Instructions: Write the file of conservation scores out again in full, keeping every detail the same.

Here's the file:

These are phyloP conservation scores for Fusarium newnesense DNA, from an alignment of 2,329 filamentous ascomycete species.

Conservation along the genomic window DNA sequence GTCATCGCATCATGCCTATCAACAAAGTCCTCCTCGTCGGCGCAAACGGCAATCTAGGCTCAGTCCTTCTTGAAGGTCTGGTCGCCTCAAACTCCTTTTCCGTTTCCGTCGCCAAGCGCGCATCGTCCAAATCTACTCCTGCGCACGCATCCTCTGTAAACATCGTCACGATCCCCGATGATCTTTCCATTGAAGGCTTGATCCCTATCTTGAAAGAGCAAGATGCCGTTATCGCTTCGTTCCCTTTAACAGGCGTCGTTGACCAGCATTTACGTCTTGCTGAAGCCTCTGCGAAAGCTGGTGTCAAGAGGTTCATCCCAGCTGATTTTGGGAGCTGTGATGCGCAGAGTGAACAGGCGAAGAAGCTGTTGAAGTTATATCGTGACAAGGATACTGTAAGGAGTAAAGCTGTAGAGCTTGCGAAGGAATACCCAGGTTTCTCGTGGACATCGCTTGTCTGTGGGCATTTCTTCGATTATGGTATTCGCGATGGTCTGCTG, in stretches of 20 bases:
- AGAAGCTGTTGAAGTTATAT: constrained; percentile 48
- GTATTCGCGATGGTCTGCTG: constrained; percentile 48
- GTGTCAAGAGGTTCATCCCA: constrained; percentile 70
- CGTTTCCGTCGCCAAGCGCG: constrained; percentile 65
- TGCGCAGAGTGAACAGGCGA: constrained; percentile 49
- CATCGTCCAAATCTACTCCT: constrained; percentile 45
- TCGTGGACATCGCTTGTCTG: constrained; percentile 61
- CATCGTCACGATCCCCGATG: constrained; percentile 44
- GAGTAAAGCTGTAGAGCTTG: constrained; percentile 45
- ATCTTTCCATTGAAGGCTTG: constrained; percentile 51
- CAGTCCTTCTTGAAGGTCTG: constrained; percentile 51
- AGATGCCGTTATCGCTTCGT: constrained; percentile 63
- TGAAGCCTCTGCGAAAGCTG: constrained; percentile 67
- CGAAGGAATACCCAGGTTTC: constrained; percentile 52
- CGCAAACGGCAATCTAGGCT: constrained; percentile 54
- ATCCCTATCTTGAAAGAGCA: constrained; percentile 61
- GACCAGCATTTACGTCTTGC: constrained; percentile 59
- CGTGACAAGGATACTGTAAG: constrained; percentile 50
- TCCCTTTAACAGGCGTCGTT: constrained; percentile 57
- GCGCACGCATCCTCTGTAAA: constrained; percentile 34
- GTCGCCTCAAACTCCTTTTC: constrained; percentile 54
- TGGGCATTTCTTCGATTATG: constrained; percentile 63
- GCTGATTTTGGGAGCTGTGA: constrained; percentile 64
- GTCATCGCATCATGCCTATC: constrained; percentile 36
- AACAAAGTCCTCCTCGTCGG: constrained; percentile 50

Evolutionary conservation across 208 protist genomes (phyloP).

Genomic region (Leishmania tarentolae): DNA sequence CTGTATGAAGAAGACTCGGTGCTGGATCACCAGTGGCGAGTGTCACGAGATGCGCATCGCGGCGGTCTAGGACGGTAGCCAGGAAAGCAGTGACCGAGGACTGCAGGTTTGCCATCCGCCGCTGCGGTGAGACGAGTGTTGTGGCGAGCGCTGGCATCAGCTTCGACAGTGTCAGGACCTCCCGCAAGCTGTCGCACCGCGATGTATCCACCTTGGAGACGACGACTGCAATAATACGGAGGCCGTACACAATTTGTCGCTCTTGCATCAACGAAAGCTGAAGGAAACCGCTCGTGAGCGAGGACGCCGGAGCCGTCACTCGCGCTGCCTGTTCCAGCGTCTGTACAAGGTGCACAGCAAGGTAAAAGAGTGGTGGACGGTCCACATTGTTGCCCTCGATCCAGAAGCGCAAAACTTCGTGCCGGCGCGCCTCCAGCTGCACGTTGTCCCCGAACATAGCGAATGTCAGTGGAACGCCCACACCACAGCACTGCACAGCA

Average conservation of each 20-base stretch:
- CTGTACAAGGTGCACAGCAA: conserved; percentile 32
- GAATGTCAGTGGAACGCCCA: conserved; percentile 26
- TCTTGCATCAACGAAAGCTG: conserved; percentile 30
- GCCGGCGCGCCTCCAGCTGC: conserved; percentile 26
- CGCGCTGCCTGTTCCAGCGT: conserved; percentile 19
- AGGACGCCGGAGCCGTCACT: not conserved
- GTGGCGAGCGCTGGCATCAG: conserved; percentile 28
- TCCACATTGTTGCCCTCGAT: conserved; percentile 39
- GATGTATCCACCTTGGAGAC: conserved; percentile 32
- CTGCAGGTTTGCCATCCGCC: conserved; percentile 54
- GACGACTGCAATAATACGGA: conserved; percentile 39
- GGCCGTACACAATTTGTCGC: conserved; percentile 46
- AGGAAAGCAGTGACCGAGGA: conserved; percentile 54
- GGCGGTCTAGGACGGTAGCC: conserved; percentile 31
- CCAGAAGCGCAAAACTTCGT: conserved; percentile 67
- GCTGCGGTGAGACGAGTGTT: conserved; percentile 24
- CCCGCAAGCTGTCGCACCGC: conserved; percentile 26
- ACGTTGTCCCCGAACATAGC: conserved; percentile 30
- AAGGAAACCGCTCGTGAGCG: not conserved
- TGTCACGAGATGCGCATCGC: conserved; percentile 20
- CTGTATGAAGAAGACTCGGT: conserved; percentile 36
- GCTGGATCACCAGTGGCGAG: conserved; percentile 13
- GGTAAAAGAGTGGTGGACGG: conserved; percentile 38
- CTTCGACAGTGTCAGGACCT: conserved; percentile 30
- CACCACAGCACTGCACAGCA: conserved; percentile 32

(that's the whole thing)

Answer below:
These are phyloP conservation scores for Fusarium newnesense DNA, from an alignment of 2,329 filamentous ascomycete species.

Conservation along the genomic window DNA sequence GTCATCGCATCATGCCTATCAACAAAGTCCTCCTCGTCGGCGCAAACGGCAATCTAGGCTCAGTCCTTCTTGAAGGTCTGGTCGCCTCAAACTCCTTTTCCGTTTCCGTCGCCAAGCGCGCATCGTCCAAATCTACTCCTGCGCACGCATCCTCTGTAAACATCGTCACGATCCCCGATGATCTTTCCATTGAAGGCTTGATCCCTATCTTGAAAGAGCAAGATGCCGTTATCGCTTCGTTCCCTTTAACAGGCGTCGTTGACCAGCATTTACGTCTTGCTGAAGCCTCTGCGAAAGCTGGTGTCAAGAGGTTCATCCCAGCTGATTTTGGGAGCTGTGATGCGCAGAGTGAACAGGCGAAGAAGCTGTTGAAGTTATATCGTGACAAGGATACTGTAAGGAGTAAAGCTGTAGAGCTTGCGAAGGAATACCCAGGTTTCTCGTGGACATCGCTTGTCTGTGGGCATTTCTTCGATTATGGTATTCGCGATGGTCTGCTG, in stretches of 20 bases:
- AGAAGCTGTTGAAGTTATAT: constrained; percentile 48
- GTATTCGCGATGGTCTGCTG: constrained; percentile 48
- GTGTCAAGAGGTTCATCCCA: constrained; percentile 70
- CGTTTCCGTCGCCAAGCGCG: constrained; percentile 65
- TGCGCAGAGTGAACAGGCGA: constrained; percentile 49
- CATCGTCCAAATCTACTCCT: constrained; percentile 45
- TCGTGGACATCGCTTGTCTG: constrained; percentile 61
- CATCGTCACGATCCCCGATG: constrained; percentile 44
- GAGTAAAGCTGTAGAGCTTG: constrained; percentile 45
- ATCTTTCCATTGAAGGCTTG: constrained; percentile 51
- CAGTCCTTCTTGAAGGTCTG: constrained; percentile 51
- AGATGCCGTTATCGCTTCGT: constrained; percentile 63
- TGAAGCCTCTGCGAAAGCTG: constrained; percentile 67
- CGAAGGAATACCCAGGTTTC: constrained; percentile 52
- CGCAAACGGCAATCTAGGCT: constrained; percentile 54
- ATCCCTATCTTGAAAGAGCA: constrained; percentile 61
- GACCAGCATTTACGTCTTGC: constrained; percentile 59
- CGTGACAAGGATACTGTAAG: constrained; percentile 50
- TCCCTTTAACAGGCGTCGTT: constrained; percentile 57
- GCGCACGCATCCTCTGTAAA: constrained; percentile 34
- GTCGCCTCAAACTCCTTTTC: constrained; percentile 54
- TGGGCATTTCTTCGATTATG: constrained; percentile 63
- GCTGATTTTGGGAGCTGTGA: constrained; percentile 64
- GTCATCGCATCATGCCTATC: constrained; percentile 36
- AACAAAGTCCTCCTCGTCGG: constrained; percentile 50

Evolutionary conservation across 208 protist genomes (phyloP).

Genomic region (Leishmania tarentolae): DNA sequence CTGTATGAAGAAGACTCGGTGCTGGATCACCAGTGGCGAGTGTCACGAGATGCGCATCGCGGCGGTCTAGGACGGTAGCCAGGAAAGCAGTGACCGAGGACTGCAGGTTTGCCATCCGCCGCTGCGGTGAGACGAGTGTTGTGGCGAGCGCTGGCATCAGCTTCGACAGTGTCAGGACCTCCCGCAAGCTGTCGCACCGCGATGTATCCACCTTGGAGACGACGACTGCAATAATACGGAGGCCGTACACAATTTGTCGCTCTTGCATCAACGAAAGCTGAAGGAAACCGCTCGTGAGCGAGGACGCCGGAGCCGTCACTCGCGCTGCCTGTTCCAGCGTCTGTACAAGGTGCACAGCAAGGTAAAAGAGTGGTGGACGGTCCACATTGTTGCCCTCGATCCAGAAGCGCAAAACTTCGTGCCGGCGCGCCTCCAGCTGCACGTTGTCCCCGAACATAGCGAATGTCAGTGGAACGCCCACACCACAGCACTGCACAGCA

Average conservation of each 20-base stretch:
- CTGTACAAGGTGCACAGCAA: conserved; percentile 32
- GAATGTCAGTGGAACGCCCA: conserved; percentile 26
- TCTTGCATCAACGAAAGCTG: conserved; percentile 30
- GCCGGCGCGCCTCCAGCTGC: conserved; percentile 26
- CGCGCTGCCTGTTCCAGCGT: conserved; percentile 19
- AGGACGCCGGAGCCGTCACT: not conserved
- GTGGCGAGCGCTGGCATCAG: conserved; percentile 28
- TCCACATTGTTGCCCTCGAT: conserved; percentile 39
- GATGTATCCACCTTGGAGAC: conserved; percentile 32
- CTGCAGGTTTGCCATCCGCC: conserved; percentile 54
- GACGACTGCAATAATACGGA: conserved; percentile 39
- GGCCGTACACAATTTGTCGC: conserved; percentile 46
- AGGAAAGCAGTGACCGAGGA: conserved; percentile 54
- GGCGGTCTAGGACGGTAGCC: conserved; percentile 31
- CCAGAAGCGCAAAACTTCGT: conserved; percentile 67
- GCTGCGGTGAGACGAGTGTT: conserved; percentile 24
- CCCGCAAGCTGTCGCACCGC: conserved; percentile 26
- ACGTTGTCCCCGAACATAGC: conserved; percentile 30
- AAGGAAACCGCTCGTGAGCG: not conserved
- TGTCACGAGATGCGCATCGC: conserved; percentile 20
- CTGTATGAAGAAGACTCGGT: conserved; percentile 36
- GCTGGATCACCAGTGGCGAG: conserved; percentile 13
- GGTAAAAGAGTGGTGGACGG: conserved; percentile 38
- CTTCGACAGTGTCAGGACCT: conserved; percentile 30
- CACCACAGCACTGCACAGCA: conserved; percentile 32